Forty years since Norway first exported gas to international markets (September 1977, via Norpipe), the country has an ambitious goal. While continuing to export natural gas, it wants to create a “value chain” to capture and emit CO2, potentially even importing the substance from others to store it in vast offshore aquifers. This way, Norway exports its fossil fuel, while taking other’s emissions out of the atmosphere.
Globally, there are 17 carbon capture and storage (CCS) projects in operation, which capture and store a total 30 million tonnes per year (MTPA) of CO2.
In May 2017, there were seven large-scale projects operational, with a combined capacity of 31 MTPA: a further five, with 9 MTPA capacity in total, were under construction, while more than 100 small-scale plants were operating, according to Norway’s state-owned CCS firm Gassnova. The latest project launched was Petra Nova in North America, a retrofit, post-combustion, 1.4 MPTA CO2 storage project at a coal-fired power plant in Texas, with the CO2 used for a nearby enhanced oil recovery project.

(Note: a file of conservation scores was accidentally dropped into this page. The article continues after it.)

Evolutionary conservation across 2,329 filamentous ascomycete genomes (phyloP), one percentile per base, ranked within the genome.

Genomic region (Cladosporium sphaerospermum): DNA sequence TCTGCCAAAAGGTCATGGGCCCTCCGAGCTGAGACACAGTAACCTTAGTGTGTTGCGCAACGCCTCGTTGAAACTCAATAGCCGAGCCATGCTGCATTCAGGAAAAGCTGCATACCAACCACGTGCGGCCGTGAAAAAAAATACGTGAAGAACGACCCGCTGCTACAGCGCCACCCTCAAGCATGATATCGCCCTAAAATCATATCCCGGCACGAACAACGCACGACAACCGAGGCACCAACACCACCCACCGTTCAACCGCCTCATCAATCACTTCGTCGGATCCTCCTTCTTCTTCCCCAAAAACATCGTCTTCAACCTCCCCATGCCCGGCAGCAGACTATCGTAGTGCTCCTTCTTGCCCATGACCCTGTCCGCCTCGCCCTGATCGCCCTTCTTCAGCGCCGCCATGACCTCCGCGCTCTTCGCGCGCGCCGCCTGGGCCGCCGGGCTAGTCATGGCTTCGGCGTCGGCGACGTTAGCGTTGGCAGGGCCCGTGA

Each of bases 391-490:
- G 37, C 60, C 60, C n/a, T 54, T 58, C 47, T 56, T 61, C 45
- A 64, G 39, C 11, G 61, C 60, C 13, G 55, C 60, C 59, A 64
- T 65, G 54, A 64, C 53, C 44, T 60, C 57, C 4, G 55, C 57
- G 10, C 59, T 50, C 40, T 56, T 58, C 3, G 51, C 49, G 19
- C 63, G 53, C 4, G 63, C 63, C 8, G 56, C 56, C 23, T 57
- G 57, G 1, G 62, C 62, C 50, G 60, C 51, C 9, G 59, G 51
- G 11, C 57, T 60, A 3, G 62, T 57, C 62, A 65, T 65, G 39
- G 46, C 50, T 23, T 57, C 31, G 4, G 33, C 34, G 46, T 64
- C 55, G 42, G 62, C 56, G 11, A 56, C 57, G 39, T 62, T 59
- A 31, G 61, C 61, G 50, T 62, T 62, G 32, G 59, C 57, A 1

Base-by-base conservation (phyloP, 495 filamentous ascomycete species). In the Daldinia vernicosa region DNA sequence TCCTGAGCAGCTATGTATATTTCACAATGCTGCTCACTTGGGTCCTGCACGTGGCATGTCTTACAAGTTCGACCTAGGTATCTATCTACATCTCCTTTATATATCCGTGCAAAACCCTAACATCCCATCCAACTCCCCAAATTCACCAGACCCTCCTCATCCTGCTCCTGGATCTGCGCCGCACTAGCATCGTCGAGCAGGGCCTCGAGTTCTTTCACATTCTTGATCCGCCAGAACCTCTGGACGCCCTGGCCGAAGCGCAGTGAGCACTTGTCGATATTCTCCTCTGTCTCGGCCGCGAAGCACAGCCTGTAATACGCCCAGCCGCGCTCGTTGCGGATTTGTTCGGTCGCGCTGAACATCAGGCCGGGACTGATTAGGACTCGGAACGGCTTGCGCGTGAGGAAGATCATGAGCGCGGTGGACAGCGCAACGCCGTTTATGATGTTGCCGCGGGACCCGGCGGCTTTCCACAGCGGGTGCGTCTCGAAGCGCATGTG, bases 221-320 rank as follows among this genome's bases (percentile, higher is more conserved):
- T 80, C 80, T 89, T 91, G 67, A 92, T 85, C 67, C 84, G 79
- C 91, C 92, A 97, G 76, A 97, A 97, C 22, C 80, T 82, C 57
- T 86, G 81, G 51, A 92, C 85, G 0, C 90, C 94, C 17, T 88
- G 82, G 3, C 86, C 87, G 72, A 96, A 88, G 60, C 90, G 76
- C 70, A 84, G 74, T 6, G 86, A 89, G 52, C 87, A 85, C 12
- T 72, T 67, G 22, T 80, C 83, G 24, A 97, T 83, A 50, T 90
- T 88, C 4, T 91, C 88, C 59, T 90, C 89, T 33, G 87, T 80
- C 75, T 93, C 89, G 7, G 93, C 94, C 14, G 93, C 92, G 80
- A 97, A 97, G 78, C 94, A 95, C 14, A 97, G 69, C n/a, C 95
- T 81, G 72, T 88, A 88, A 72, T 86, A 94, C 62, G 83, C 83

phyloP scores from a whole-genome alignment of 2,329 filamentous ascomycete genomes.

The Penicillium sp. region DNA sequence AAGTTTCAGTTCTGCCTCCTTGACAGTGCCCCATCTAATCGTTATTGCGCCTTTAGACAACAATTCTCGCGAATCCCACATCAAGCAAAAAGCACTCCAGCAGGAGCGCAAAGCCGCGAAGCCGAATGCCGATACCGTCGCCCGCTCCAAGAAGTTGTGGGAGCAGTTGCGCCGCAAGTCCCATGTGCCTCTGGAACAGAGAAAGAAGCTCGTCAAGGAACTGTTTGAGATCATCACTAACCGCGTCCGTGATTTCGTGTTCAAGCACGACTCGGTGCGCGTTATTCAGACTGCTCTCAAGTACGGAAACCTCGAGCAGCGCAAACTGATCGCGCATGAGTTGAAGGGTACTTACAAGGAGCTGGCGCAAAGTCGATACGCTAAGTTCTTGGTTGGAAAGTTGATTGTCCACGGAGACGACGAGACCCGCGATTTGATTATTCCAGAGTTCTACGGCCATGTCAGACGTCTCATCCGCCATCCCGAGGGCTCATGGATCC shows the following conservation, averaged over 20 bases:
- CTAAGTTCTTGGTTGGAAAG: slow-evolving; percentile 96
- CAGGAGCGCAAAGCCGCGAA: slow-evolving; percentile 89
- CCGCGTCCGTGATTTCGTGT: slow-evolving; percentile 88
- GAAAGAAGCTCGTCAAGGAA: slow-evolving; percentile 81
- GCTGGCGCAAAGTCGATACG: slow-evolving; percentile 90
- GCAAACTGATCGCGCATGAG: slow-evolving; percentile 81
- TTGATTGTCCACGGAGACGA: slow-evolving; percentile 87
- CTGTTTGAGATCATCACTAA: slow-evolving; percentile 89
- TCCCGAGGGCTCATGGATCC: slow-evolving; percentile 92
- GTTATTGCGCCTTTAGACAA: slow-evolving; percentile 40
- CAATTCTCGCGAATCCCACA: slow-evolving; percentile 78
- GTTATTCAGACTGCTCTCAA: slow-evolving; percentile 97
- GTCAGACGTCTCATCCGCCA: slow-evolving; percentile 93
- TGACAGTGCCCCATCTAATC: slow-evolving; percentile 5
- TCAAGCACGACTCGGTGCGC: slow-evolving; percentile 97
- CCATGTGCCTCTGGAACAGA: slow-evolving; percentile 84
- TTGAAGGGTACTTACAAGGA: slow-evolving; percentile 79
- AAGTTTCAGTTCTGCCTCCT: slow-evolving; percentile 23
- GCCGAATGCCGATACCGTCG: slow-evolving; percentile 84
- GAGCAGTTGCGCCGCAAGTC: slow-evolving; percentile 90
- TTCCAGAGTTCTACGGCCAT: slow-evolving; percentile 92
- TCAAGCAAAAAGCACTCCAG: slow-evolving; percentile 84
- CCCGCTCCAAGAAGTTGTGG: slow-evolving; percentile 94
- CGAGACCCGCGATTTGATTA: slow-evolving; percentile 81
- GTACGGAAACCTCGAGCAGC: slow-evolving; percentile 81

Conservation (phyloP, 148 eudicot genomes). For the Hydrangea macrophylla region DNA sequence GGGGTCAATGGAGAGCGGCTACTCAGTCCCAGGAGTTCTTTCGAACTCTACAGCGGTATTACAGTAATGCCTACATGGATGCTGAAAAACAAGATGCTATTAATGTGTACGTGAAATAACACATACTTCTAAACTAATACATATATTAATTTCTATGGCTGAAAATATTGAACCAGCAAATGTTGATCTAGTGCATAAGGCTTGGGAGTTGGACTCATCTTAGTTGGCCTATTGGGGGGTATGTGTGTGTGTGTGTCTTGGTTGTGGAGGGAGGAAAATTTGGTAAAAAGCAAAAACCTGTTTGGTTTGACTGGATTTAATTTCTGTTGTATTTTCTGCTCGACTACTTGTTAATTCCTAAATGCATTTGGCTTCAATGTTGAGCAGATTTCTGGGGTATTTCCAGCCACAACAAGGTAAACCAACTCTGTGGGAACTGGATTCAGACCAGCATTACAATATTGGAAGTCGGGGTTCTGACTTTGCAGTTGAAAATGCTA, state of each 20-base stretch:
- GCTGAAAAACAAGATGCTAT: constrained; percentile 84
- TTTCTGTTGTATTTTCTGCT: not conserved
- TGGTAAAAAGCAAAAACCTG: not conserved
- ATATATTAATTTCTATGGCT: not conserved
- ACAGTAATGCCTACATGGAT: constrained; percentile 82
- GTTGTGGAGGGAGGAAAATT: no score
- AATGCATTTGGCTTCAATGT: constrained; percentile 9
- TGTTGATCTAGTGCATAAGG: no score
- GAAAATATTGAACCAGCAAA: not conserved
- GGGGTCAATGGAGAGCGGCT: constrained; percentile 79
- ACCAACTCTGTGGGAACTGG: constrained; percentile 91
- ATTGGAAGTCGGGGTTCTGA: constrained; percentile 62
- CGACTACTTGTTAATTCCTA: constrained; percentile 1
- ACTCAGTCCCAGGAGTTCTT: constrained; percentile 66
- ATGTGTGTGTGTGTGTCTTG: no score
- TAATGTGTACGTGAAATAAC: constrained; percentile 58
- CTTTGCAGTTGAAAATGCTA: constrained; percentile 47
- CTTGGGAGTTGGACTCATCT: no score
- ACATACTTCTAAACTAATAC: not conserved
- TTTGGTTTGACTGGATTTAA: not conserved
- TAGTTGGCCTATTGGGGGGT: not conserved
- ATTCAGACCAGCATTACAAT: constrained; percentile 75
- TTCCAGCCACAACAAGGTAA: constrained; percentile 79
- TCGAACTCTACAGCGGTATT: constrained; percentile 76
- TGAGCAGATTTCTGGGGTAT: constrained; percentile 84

Most of the projects are onshore. There are only two projects in Europe, both offshore and both in Norway: Statoil’s Sleipner and Snøhvit projects. Sleipner was also the world’s first CO2 storage project. Since 1996, about 15 million tonnes of CO2 captured from natural gas from Statoil’s Sleipner West field has been stored (and monitored with 4D seismic) in a sandstone reservoir, 1000 m below the seabed. Since 2008, CO2 removed from the Snøhvit and Albatros fields at the Hammerfest liquefied natural gas plant has been compressed then transported back to the reservoir and stored in aquifer zones.